In so doing, “D&I” becomes a strategic goal. According to Angela Russell, manager of diversity and inclusion for CUNA Mutual Group in Madison, incorporating diversity and inclusion as parts of your corporate strategy is important because that means they have high-level support. She notes that one of the first things CEO Robert Trunzo did when he took over in January 2014 was add D&I as one of CUNA’s corporate values. “That sent a very, very strong message,” Russell states. “He wanted to make sure that CUNA Mutual is a place where all employees can contribute, advance, and build value, and we have that not only with Bob Trunzo but also his executive team.”
Rather than farm it out to his department (HR) and perhaps create a divide, Osting says Environment Control of Wisconsin will have its recruiters work hand-in-hand with operations managers in order to “feel their pain” and add that level of motivation to the recruiting process.
Dr. Ruben Anthony, CEO of the Urban League of Greater Madison, suggests that numerical goals have a place in holding members of the executive suite accountable for diversity. “If companies are seriously trying to diversify their workforce and they really want to make it happen, the leadership at the top has to be committed to making it happen,” he states. “When the president of that organization says we want a diversified workforce and they hold different divisions or different parts of their organizations accountable, with a metric (for diversity), they can make it happen.”
Executive leadership is important but so is embedding diversity throughout. Even though Russell and a diversity, equity, and inclusion (DEI) consultant are the primary diversity staff people at CUNA, people throughout the organization are making it work. A D&I Council, comprised of executive leaders, sets the tone and the agenda for diversity and inclusion, and they take it back to their business units to infuse it and embed it throughout the company.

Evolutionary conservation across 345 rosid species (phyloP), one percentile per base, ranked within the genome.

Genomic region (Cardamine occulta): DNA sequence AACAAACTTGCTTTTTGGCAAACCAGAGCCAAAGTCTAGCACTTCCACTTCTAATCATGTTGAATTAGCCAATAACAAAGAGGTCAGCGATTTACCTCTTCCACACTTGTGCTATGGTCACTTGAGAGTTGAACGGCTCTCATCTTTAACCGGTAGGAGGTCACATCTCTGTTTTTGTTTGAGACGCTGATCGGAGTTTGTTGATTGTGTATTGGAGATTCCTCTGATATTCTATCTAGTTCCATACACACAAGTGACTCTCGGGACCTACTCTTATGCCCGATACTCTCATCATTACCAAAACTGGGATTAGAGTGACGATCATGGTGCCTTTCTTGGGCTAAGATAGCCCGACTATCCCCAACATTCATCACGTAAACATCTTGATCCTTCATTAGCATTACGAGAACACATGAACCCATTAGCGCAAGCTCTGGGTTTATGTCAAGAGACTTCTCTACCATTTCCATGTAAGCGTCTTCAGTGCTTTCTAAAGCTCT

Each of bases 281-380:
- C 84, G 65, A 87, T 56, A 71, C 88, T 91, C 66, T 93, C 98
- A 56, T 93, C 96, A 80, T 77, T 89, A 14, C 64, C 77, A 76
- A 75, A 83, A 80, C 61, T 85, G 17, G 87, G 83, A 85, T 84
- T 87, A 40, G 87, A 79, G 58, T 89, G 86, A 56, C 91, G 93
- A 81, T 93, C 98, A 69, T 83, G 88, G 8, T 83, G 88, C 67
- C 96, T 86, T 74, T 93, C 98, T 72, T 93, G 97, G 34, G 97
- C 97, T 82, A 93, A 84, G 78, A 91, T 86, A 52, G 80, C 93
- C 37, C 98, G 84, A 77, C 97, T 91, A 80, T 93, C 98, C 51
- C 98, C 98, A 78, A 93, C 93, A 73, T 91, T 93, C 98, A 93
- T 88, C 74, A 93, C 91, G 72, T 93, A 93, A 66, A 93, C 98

In addition, a D&I Employee Advisory Committee, which is more of a grassroots group, “bubbles up” ideas for consideration. “You’ve got a D&I Council pushing things down and the Employee Advisory Committee pushing things up,” Russell notes. “I call that the big squeeze in terms of cultural change.”
Best practice #2:
If you always recruit from the same place, you’re always going to hire the same kinds of people. Whether it’s trusted employment agencies or a LinkedIn network or the same colleges or universities, companies define their workforces by where they find employees. They need to broaden their horizons by taking stock of the demographics of the communities they operate in and diversifying their recruiting accordingly.
This means broadening the publications where company job openings are posted, expanding advertising markets, and having each employee diversify their social and professional networks. “Don’t always think the same way; otherwise you end up with the same type of people,” Dessau advises. “The number one thing that organizations can do [to diversify] is change the way they recruit.”
To recruit employees ranging in age from high school students to retirees, Environment Control of Wisconsin is going into high schools, many of which have students from a mix of cultures, and it’s reaching out to churches of all denominations because religious leaders are looking to help members of their congregation find employment. That includes people who have made a move and are willing to take a “transitional” job to start their local careers. “It’s really just being more proactive with our recruiting and going out and finding people rather than putting up advertisements and postings online and on job boards and waiting for people to find us,” Osting says.